Each week, the NTIC Cyber Center highlights a different social engineering scam impacting individuals and communities within the National Capital Region. We encourage everyone to share this information with friends, colleagues, and loved ones to help reduce their risk of becoming a victim of financial fraud and identity theft.
Counterfeit goods are fraudulent products that are similar or nearly identical to their legitimate counterparts and are typically sold for financial gain. While the sale of counterfeit goods is not a new practice, advances in technology and the popularity of e-commerce platforms have led to an increase in the prevalence of counterfeit goods distribution. Sellers of counterfeit goods may masquerade as legitimate distributors with positive seller account reviews designed to trick customers into thinking they are purchasing goods at low prices from legitimate sellers. This is especially prevalent with popular, hard-to-find, and expensive items such as jewelry and electronics, as well as items that suddenly come into high demand due to a disaster or crisis, such as fraudulent N95 respirators and surgical masks. Online retailer Amazon recently banned and removed over a million fraudulent product listings attempting to exploit the COVID-19 pandemic by advertising products claiming to cure or protect consumers from the virus.
Counterfeit goods can pose serious health risks to consumers as their manufacturers often do not maintain the same quality standards or obtain the appropriate safety certifications as legitimate manufacturers do. For example, counterfeit cosmetics may contain quantities of heavy metals that surpass government health guidelines. Even so-called “safety” products can cause harm to consumers, as evidenced by recent investigations conducted on products such as airplane travel safety harnesses and child car seats. It is important to note that counterfeit goods should not be confused with private labeling, a legitimate process of taking an existing item produced by a third-party manufacturer and rebranding or modifying it to sell under a different name.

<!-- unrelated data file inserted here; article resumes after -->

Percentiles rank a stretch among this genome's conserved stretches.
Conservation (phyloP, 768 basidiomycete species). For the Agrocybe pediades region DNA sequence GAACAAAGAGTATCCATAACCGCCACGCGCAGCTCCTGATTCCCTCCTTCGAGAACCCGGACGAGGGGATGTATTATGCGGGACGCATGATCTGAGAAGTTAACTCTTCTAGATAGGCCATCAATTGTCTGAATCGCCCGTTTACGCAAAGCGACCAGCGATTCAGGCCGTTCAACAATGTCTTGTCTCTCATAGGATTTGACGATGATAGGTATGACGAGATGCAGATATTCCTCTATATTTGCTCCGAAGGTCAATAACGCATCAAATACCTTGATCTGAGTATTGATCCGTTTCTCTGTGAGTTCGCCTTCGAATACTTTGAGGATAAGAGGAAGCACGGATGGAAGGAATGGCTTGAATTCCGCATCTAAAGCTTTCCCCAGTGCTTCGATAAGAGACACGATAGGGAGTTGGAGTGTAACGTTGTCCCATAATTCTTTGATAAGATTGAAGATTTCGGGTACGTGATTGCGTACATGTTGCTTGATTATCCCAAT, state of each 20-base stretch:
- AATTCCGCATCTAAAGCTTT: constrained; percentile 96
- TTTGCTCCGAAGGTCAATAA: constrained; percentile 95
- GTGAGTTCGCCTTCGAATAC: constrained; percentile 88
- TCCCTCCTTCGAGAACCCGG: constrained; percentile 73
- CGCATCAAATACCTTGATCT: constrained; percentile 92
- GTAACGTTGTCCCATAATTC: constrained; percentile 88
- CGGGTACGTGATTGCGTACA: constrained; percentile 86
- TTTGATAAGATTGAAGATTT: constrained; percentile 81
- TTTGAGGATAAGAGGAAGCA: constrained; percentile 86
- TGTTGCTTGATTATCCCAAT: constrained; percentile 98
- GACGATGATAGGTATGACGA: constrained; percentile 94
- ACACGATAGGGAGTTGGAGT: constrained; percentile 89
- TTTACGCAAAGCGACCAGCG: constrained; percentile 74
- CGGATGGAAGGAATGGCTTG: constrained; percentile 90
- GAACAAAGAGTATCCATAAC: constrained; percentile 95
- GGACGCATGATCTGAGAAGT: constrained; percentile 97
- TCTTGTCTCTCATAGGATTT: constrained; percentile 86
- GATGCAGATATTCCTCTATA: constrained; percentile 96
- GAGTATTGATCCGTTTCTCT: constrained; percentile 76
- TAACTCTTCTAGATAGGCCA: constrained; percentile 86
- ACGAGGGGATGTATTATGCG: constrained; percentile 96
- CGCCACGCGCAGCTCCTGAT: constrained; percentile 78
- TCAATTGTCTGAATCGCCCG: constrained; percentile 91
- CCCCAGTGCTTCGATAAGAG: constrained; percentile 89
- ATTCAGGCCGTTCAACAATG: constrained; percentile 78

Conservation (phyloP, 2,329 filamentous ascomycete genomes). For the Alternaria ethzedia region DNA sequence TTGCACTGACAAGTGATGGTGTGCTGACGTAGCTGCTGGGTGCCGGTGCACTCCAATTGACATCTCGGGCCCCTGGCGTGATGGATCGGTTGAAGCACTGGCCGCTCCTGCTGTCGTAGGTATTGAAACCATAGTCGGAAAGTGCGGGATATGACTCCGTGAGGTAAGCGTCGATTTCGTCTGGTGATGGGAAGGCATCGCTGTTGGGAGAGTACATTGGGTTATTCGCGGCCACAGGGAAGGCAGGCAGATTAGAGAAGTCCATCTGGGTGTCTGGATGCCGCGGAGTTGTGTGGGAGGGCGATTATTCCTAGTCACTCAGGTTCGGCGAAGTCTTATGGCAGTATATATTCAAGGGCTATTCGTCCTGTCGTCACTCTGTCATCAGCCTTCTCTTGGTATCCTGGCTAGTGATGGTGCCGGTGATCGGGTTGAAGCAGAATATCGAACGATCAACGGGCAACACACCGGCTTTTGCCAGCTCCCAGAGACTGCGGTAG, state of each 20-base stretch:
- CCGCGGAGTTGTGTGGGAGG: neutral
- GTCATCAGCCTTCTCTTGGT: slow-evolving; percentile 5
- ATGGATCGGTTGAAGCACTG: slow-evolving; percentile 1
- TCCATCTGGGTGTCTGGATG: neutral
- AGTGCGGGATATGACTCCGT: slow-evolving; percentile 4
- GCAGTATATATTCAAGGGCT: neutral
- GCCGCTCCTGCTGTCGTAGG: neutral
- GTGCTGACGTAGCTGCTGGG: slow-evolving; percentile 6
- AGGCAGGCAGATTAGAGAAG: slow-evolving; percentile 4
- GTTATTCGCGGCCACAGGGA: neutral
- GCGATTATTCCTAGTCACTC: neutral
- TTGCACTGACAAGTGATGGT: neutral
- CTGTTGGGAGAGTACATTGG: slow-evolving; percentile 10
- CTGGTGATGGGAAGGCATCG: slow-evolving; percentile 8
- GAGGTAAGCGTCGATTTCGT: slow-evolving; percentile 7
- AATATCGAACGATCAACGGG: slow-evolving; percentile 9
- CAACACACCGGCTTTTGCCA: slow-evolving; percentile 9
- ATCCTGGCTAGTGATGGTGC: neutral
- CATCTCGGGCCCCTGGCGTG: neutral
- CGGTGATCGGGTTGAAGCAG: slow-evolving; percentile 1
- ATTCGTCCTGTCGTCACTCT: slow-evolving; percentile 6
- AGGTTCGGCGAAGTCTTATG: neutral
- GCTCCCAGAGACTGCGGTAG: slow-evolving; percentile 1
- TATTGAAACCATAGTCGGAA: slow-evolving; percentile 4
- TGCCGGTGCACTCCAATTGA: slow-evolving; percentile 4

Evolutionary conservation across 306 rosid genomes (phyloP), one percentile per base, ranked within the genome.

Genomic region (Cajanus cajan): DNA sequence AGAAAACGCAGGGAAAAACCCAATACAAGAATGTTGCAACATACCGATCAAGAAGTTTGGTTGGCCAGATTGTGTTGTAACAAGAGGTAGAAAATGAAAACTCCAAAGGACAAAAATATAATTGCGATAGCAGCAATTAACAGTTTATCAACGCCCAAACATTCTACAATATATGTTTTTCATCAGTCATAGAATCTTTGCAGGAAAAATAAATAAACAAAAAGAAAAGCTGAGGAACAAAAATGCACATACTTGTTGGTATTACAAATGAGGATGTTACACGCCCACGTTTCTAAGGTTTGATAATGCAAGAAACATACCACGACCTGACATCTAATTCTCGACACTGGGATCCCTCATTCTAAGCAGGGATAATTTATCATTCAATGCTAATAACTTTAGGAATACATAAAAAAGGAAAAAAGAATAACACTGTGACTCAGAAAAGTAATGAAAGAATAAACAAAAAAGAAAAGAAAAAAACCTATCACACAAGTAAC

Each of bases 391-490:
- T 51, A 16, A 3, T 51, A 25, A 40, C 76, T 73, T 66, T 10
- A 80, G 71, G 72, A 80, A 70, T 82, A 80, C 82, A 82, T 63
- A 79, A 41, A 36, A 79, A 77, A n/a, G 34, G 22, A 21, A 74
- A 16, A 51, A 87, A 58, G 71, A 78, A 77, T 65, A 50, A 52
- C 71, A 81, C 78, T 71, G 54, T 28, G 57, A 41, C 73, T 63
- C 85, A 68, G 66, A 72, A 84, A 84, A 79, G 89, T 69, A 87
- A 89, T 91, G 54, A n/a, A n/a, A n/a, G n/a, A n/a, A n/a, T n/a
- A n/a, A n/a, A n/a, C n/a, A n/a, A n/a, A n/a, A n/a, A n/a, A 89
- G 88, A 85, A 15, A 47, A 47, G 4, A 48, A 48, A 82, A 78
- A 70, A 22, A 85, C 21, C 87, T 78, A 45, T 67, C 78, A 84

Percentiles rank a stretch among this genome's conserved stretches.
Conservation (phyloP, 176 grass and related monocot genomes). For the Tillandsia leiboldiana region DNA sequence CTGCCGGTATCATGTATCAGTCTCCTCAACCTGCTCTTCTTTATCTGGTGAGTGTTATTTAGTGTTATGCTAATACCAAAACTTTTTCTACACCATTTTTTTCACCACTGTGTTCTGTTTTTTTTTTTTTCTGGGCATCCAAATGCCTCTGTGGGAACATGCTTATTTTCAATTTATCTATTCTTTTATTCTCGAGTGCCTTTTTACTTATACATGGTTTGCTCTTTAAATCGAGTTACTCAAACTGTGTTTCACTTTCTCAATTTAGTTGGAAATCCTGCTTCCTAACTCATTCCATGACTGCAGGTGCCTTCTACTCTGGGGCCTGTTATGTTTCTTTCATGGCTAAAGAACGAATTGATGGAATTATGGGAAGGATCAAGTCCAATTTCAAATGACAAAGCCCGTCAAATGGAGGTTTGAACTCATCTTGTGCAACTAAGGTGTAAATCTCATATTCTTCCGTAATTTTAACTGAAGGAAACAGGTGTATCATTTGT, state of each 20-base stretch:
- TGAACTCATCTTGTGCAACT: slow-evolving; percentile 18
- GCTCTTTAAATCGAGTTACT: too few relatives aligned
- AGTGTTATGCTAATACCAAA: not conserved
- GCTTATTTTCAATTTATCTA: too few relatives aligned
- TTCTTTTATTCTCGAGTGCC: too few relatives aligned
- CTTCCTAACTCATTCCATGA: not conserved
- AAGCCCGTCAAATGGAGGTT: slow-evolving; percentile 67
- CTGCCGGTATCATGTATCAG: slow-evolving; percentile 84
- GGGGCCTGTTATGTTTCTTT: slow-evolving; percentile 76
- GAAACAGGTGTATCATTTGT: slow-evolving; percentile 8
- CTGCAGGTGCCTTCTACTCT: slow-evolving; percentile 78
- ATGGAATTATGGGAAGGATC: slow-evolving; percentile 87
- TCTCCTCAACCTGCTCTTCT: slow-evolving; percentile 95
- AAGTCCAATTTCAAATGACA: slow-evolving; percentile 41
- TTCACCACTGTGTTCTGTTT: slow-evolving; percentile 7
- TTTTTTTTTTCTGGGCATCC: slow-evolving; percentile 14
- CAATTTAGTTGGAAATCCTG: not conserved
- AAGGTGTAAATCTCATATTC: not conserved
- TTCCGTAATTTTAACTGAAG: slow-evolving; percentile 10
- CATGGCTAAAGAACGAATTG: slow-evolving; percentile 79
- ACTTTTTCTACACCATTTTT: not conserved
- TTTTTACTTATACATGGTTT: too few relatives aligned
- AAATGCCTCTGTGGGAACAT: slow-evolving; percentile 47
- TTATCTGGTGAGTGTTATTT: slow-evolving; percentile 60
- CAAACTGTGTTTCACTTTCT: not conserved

To reduce and mitigate the risks of purchasing counterfeit goods, the NTIC Cyber Center provides the following tips to help you recognize the potential warning signs of this type of scam:
Some manufacturers have removed their products from certain e-commerce platforms due to the increased presence of counterfeits. Look at the legitimate manufacturer’s website or call the company directly to verify the marketplaces where the product is officially sold.
Scrutinize the seller and their online identity. Look into the reputation of the seller account and associated ratings and see how long they have been a merchant. Keep in mind that scammers can use fraudulent accounts to boost their reputation in a short amount of time.
Be skeptical of any prices that are too good to be true. Prices that are unusually low compared to those of other merchants could be an indicator of a potential scam.
Check to see if the seller is the one shipping the product or if another entity is doing it for them. Disparities in the product’s location and the shipper’s location may indicate suspicious activity.
Be sure to check the reviews prior to making a purchase and look to see if the photo in the listing matches the pictures in the review section. Counterfeiters can imitate jargon and spoof organizational logos used by legitimate distributers on their listings and products.
Only use payment platforms sanctioned by the e-commerce platform as they frequently provide protection for consumers who inadvertently purchase counterfeit products.
Report the sales of counterfeit goods to your local police department, offending e-commerce platform, and the FBI’s Internet Crime Complaint Center. For information specifically related to counterfeit respirators and masks, please visit the online resource provided by the Centers for Disease Control and Prevention here.